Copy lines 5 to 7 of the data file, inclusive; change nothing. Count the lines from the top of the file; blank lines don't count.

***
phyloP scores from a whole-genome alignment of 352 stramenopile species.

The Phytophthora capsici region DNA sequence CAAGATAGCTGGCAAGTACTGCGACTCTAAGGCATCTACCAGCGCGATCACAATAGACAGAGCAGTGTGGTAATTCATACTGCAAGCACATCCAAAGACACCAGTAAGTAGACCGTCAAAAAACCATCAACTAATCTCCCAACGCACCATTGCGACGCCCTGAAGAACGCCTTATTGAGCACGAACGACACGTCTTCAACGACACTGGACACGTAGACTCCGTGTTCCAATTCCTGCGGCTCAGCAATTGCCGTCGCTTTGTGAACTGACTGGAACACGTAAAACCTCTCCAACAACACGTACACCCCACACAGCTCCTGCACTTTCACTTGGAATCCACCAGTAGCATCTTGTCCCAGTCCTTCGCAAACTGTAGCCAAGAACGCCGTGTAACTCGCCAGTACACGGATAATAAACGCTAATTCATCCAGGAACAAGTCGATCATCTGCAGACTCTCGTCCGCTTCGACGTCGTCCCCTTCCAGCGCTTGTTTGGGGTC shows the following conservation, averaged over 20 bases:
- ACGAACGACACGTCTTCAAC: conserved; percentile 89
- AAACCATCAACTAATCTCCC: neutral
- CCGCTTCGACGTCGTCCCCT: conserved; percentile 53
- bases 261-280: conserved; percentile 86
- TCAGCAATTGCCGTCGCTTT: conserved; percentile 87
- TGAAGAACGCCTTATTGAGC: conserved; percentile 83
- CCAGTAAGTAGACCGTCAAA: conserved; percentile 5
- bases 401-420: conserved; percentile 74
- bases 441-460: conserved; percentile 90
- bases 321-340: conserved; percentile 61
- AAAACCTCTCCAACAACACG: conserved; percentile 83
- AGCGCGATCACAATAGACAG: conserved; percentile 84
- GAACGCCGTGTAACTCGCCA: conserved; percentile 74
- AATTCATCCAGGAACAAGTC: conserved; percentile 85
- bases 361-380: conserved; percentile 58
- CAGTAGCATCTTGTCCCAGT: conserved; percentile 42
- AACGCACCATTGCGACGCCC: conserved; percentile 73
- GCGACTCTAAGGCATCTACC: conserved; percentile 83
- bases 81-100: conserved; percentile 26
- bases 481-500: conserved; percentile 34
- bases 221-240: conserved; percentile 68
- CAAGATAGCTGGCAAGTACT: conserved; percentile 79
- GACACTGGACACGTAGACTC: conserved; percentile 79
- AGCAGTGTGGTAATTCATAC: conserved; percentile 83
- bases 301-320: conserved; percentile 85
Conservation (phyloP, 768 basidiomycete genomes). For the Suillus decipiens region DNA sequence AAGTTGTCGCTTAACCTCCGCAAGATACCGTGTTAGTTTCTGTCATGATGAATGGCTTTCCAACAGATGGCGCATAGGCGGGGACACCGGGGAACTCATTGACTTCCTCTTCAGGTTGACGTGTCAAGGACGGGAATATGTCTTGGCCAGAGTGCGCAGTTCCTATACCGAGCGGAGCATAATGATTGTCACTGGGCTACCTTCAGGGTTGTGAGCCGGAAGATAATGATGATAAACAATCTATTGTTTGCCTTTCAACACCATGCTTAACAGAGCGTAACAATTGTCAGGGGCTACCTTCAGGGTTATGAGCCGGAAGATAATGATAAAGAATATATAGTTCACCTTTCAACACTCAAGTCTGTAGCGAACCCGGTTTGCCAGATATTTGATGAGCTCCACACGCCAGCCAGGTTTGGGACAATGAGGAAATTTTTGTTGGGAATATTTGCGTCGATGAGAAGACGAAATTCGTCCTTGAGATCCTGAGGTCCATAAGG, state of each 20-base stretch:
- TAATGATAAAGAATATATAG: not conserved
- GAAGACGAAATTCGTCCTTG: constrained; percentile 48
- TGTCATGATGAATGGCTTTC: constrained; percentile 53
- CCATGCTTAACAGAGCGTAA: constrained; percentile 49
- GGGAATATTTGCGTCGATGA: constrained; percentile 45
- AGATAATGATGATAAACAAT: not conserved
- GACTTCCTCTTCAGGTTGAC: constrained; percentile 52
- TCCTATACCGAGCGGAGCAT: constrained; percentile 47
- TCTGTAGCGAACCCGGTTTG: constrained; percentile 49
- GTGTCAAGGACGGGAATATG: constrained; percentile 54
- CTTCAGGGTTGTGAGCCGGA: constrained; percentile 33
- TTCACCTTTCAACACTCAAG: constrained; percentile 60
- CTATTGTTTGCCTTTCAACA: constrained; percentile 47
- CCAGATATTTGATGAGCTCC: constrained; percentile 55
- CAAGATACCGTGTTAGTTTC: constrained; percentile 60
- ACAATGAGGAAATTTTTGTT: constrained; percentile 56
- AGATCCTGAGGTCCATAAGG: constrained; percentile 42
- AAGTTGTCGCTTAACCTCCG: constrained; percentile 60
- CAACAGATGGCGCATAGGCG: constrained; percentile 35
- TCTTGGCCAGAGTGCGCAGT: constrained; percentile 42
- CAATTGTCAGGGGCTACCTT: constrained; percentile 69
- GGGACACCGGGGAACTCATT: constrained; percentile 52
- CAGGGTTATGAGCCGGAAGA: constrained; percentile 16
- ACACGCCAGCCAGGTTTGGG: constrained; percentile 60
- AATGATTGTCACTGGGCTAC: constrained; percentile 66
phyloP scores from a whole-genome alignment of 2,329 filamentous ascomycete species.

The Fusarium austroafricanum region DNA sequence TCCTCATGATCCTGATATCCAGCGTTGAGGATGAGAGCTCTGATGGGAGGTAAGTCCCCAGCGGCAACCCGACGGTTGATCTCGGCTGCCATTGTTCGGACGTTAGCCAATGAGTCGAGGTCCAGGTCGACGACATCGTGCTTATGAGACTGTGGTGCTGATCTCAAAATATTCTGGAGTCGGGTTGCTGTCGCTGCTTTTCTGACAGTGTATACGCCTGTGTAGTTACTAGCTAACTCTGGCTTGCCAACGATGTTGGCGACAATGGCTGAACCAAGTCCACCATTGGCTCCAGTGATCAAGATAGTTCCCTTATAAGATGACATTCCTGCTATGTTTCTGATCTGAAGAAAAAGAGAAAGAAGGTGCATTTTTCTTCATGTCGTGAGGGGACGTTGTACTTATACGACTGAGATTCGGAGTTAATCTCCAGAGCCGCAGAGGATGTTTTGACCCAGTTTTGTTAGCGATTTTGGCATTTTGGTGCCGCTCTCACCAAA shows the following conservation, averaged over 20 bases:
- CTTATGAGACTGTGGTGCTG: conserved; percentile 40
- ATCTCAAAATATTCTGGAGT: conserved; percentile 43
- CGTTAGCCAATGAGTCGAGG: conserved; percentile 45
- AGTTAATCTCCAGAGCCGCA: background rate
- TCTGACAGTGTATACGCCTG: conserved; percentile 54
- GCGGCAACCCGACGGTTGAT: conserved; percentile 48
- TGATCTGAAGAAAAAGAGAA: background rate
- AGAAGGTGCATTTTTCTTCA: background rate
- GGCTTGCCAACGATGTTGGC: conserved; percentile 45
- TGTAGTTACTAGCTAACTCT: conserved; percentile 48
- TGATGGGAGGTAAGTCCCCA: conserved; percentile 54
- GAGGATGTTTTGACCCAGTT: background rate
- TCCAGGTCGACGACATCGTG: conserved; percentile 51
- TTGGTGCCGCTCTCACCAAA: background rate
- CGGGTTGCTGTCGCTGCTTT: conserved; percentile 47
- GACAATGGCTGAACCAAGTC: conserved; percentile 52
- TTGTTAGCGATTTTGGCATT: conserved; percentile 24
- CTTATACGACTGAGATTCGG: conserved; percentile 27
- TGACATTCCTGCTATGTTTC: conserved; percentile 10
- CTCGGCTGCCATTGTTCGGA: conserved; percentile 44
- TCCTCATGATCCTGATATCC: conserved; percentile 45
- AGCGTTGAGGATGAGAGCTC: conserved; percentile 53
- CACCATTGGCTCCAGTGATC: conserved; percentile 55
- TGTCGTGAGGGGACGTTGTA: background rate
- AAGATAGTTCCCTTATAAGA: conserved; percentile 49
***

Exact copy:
- CCGCTTCGACGTCGTCCCCT: conserved; percentile 53
- bases 261-280: conserved; percentile 86
- TCAGCAATTGCCGTCGCTTT: conserved; percentile 87